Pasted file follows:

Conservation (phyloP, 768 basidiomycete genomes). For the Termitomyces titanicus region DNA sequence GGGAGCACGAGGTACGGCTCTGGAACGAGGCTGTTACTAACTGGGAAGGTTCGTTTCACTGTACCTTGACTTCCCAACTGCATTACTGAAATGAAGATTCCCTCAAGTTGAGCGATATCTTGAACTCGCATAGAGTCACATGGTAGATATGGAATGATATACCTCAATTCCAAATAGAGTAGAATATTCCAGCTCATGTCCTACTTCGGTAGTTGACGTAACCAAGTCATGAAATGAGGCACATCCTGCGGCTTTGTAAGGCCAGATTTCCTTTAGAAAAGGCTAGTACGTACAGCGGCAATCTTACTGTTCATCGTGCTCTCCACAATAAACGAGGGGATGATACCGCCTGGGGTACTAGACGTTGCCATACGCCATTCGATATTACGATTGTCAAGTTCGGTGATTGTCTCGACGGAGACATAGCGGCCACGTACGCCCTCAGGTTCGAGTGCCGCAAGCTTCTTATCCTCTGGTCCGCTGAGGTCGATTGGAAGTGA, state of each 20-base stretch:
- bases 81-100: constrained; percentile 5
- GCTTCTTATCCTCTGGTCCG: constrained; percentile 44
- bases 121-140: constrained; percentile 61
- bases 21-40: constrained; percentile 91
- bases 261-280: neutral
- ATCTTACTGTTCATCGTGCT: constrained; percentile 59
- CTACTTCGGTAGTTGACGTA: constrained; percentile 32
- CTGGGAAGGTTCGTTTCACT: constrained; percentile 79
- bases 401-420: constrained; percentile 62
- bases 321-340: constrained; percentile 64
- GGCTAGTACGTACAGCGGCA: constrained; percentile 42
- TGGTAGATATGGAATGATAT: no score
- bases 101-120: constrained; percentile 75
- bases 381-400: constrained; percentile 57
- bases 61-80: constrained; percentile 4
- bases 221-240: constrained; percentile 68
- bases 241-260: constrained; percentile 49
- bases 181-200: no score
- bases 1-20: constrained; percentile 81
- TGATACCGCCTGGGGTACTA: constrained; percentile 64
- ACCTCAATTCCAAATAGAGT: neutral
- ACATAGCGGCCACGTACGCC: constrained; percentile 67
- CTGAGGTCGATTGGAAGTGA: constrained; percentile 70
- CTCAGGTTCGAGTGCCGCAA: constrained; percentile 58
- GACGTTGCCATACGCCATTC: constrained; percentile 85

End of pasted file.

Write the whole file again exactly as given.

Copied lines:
Conservation (phyloP, 768 basidiomycete genomes). For the Termitomyces titanicus region DNA sequence GGGAGCACGAGGTACGGCTCTGGAACGAGGCTGTTACTAACTGGGAAGGTTCGTTTCACTGTACCTTGACTTCCCAACTGCATTACTGAAATGAAGATTCCCTCAAGTTGAGCGATATCTTGAACTCGCATAGAGTCACATGGTAGATATGGAATGATATACCTCAATTCCAAATAGAGTAGAATATTCCAGCTCATGTCCTACTTCGGTAGTTGACGTAACCAAGTCATGAAATGAGGCACATCCTGCGGCTTTGTAAGGCCAGATTTCCTTTAGAAAAGGCTAGTACGTACAGCGGCAATCTTACTGTTCATCGTGCTCTCCACAATAAACGAGGGGATGATACCGCCTGGGGTACTAGACGTTGCCATACGCCATTCGATATTACGATTGTCAAGTTCGGTGATTGTCTCGACGGAGACATAGCGGCCACGTACGCCCTCAGGTTCGAGTGCCGCAAGCTTCTTATCCTCTGGTCCGCTGAGGTCGATTGGAAGTGA, state of each 20-base stretch:
- bases 81-100: constrained; percentile 5
- GCTTCTTATCCTCTGGTCCG: constrained; percentile 44
- bases 121-140: constrained; percentile 61
- bases 21-40: constrained; percentile 91
- bases 261-280: neutral
- ATCTTACTGTTCATCGTGCT: constrained; percentile 59
- CTACTTCGGTAGTTGACGTA: constrained; percentile 32
- CTGGGAAGGTTCGTTTCACT: constrained; percentile 79
- bases 401-420: constrained; percentile 62
- bases 321-340: constrained; percentile 64
- GGCTAGTACGTACAGCGGCA: constrained; percentile 42
- TGGTAGATATGGAATGATAT: no score
- bases 101-120: constrained; percentile 75
- bases 381-400: constrained; percentile 57
- bases 61-80: constrained; percentile 4
- bases 221-240: constrained; percentile 68
- bases 241-260: constrained; percentile 49
- bases 181-200: no score
- bases 1-20: constrained; percentile 81
- TGATACCGCCTGGGGTACTA: constrained; percentile 64
- ACCTCAATTCCAAATAGAGT: neutral
- ACATAGCGGCCACGTACGCC: constrained; percentile 67
- CTGAGGTCGATTGGAAGTGA: constrained; percentile 70
- CTCAGGTTCGAGTGCCGCAA: constrained; percentile 58
- GACGTTGCCATACGCCATTC: constrained; percentile 85